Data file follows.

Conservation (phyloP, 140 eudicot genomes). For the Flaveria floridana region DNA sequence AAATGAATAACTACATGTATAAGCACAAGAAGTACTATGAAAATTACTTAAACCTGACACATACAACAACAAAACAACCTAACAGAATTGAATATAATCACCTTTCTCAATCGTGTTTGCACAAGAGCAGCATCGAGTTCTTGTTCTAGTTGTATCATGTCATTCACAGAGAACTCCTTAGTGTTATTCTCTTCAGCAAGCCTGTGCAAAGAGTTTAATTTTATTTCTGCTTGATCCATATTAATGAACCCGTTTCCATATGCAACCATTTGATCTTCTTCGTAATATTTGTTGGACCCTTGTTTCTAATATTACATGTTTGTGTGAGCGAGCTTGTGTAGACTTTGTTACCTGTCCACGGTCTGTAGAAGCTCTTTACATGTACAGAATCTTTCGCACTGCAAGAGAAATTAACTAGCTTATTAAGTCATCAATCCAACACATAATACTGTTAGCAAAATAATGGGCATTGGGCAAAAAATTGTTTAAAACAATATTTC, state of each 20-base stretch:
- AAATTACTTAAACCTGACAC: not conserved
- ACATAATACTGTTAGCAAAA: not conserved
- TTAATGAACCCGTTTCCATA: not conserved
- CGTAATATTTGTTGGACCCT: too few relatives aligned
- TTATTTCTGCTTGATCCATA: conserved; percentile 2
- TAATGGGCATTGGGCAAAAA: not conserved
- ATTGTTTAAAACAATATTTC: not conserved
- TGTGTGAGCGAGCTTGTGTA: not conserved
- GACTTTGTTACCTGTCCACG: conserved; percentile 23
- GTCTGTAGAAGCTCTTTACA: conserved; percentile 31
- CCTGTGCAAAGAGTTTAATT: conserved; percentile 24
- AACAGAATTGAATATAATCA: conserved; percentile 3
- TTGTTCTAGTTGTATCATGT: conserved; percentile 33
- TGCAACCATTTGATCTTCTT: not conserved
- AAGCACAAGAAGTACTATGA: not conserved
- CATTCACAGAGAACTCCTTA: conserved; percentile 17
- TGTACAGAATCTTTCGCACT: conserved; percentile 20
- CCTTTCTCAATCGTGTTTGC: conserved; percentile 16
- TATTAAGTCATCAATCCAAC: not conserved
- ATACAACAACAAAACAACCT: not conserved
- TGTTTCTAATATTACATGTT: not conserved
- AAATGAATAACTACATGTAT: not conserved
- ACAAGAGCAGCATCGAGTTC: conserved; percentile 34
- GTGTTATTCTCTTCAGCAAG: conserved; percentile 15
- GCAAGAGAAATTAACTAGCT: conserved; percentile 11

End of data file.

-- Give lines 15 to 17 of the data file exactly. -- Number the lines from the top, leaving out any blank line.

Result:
- TGCAACCATTTGATCTTCTT: not conserved
- AAGCACAAGAAGTACTATGA: not conserved
- CATTCACAGAGAACTCCTTA: conserved; percentile 17